Amani often echoes Nelson Mandela’s words: “Education is the most powerful weapon which you can use to change the world.”
We’re thrilled to post our own Back to School photos. Meet Cibalonza, who is six years old and so excited to begin her education, entering grade 1 in elementary school this year. She’s surrounded by the school kits each child receives: a school bag, a uniform (many sewn by the students and graduates of Action Kivu’s Sewing Workshop), copy books, a pencil, two pens, a mathematical box, and a ruler.
We’re happy to share an update on Ntaboba. When he was six years old, Ntaboba, whose name means “no fear,” stepped on a live grenade in the jungle near his home in eastern Congo, mangling and twisting his leg, forcing him to walk with a metal pole for support, which further twisted his spine. Because of the injury, he often missed classes and fell behind in his education when he could not navigate the five kilometers to his school.
Margaret Johnson and Betty Merner, two Americans visiting Congo with their friend Dr. Victoria Bentley of Empower Congo Women, met Ntaboba in Mumosho. They quickly connected to Ntaboba’s soft spirit and strong character, and were determined to do what they could to help him. Thanks to the emotional and financial support of these women and school kids they work with in Rhode Island, in 2012, Ntaboba received a surgery on his leg from Heal Africa in Goma, a hospital renowned as one of only three referral hospitals in the DR Congo. He continues to walk freely with “no fear,” stepping into grade 2 in secondary school.
Read more about our programs, and how your partnership and donations support life-changing work in Congo, here!
Meet Mamy in a video from our Sewing Graduation Day, 2015
Meet Cikwanine, Nadine, & Chanceline – three teen moms who are back in school!
Meet Claudine, and read her story of coming “back to life”
Meet Grandma Mwayuma and see some of the children at play
Meet Amani through the Enough Project’s “I Am Congo” video series
Meet the goats in our animal husbandry program, Your Goat is My Goat
“Once you learn to read, you will be forever free.” ~ Frederick Douglass
“In 2012, a study conducted by UNESCO and UNICEF revealed that 52.7 per cent of the 7.3 million children out of school in the Democratic Republic of the Congo — some 3.8 million children — are girls. Among the obstacles to girls’ education are low family incomes and lack of school infrastructure, in some areas.”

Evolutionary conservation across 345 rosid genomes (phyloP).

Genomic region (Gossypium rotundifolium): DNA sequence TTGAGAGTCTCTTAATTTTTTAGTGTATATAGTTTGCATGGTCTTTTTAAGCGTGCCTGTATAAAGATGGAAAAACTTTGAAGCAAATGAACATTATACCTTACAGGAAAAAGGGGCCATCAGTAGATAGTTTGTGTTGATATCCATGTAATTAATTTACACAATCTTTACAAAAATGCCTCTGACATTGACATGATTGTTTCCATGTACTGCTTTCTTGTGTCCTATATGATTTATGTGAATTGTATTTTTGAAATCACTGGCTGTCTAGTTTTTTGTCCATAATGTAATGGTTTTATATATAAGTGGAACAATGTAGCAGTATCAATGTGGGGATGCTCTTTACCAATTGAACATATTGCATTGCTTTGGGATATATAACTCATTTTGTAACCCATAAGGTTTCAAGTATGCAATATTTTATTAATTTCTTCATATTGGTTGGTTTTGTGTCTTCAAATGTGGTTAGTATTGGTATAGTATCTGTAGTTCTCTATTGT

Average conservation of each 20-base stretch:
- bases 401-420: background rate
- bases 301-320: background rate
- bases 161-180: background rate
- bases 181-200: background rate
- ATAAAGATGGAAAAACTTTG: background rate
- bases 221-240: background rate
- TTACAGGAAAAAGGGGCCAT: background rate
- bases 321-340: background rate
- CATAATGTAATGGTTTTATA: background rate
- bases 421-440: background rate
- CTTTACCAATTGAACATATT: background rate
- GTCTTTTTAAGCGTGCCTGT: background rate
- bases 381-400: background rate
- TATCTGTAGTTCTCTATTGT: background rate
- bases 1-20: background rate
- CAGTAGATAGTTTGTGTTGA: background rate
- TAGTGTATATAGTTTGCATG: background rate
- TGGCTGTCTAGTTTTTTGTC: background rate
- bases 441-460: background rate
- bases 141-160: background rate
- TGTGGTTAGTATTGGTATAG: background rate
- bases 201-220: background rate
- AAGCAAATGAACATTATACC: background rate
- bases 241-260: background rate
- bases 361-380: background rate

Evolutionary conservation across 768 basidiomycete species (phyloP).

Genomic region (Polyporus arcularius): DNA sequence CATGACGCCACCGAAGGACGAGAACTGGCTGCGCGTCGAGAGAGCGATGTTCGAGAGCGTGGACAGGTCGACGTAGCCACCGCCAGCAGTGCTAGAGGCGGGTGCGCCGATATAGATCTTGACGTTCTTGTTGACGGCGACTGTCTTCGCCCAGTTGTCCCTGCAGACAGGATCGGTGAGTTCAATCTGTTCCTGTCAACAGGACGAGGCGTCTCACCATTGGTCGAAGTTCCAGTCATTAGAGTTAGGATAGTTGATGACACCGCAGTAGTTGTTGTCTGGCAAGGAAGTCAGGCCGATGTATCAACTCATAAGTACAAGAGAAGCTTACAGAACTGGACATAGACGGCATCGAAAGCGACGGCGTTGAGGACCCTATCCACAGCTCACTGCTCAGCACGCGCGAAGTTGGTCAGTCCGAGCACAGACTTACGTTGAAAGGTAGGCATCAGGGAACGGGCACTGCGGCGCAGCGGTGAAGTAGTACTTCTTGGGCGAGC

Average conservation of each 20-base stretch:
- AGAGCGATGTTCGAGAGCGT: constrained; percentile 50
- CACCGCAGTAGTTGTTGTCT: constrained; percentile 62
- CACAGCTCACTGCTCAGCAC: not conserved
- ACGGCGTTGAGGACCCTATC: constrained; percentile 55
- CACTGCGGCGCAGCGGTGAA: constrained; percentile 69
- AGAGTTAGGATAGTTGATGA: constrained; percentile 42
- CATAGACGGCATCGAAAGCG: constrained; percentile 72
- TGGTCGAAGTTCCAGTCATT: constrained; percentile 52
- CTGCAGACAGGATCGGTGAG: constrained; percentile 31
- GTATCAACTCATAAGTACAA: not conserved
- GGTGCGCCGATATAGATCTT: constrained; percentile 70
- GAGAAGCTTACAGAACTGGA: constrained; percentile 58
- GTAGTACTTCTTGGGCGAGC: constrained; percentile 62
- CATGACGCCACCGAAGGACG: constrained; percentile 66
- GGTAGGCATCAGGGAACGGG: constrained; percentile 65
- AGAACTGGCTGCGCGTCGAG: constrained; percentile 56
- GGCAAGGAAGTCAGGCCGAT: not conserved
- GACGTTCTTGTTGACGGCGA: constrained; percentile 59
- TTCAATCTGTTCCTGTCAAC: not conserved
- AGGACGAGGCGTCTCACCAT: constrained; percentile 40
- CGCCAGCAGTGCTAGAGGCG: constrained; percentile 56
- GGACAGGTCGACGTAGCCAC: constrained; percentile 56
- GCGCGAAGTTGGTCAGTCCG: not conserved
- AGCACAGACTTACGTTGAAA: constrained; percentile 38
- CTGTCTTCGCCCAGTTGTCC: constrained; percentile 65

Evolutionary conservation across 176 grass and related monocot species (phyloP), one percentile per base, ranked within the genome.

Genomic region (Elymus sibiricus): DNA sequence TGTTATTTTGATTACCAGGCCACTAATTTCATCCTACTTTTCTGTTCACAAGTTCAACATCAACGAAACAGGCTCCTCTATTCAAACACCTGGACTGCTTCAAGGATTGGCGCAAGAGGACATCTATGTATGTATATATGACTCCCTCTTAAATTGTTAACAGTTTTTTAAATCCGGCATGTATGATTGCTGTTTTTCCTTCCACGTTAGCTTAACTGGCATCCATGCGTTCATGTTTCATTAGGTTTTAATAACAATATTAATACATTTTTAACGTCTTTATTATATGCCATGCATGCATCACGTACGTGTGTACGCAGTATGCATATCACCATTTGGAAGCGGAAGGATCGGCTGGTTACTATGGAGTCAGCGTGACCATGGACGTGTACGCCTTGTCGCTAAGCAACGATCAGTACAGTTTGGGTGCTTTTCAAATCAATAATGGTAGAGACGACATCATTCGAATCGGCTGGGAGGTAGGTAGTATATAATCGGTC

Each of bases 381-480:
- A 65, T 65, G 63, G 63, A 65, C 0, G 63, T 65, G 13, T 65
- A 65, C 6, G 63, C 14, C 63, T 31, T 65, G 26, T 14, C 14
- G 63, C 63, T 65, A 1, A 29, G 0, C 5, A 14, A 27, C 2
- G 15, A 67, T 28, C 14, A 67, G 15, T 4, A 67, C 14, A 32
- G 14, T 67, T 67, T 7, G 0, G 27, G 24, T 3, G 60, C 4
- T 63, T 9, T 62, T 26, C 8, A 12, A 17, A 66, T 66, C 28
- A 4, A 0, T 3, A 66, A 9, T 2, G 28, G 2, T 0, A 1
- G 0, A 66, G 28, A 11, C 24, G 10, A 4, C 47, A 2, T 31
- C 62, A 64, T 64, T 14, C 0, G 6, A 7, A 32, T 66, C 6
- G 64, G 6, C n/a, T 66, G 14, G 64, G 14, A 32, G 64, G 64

Meet Marhonyi, one of Action Kivu’s three literacy teachers at the Mumosho Women’s center. In spite of the statistics, Marhonyi was able to attend school, and graduated secondary school with her certificate in Pedagogy, which focuses on teaching. She now passes along that knowledge to other women and girls who, because of their gender, were not sent to school.
|M’Bidundu, February 2014|
One of her students is M’Bidundu, who at 17 had never been given the chance at an education. She is very proud being part of the program and today can read and write a few words as a result of the literacy program. ”This program gives me a new hope for the future in, my life. I feel like I was blind but now I can see,” she says.
|Marhonyi leads literacy class, Mumosho, February 2014|
Your donations make these programs possible. Please consider a donation and help us fund these important programs, and partner with the women in eastern Congo, studying and working to create change in their community and country!
We’re excited to share the women’s stories and progress with you here, and to ask you to partner with them. If you have words of encouragement, please share them here in the comments, or via e-mail to email@example.com, and we will forward them to Amani, to share with the students! If you’d like to include a photo of yourself, please do, and Amani will post with your note, reminding the women and children that they are not alone.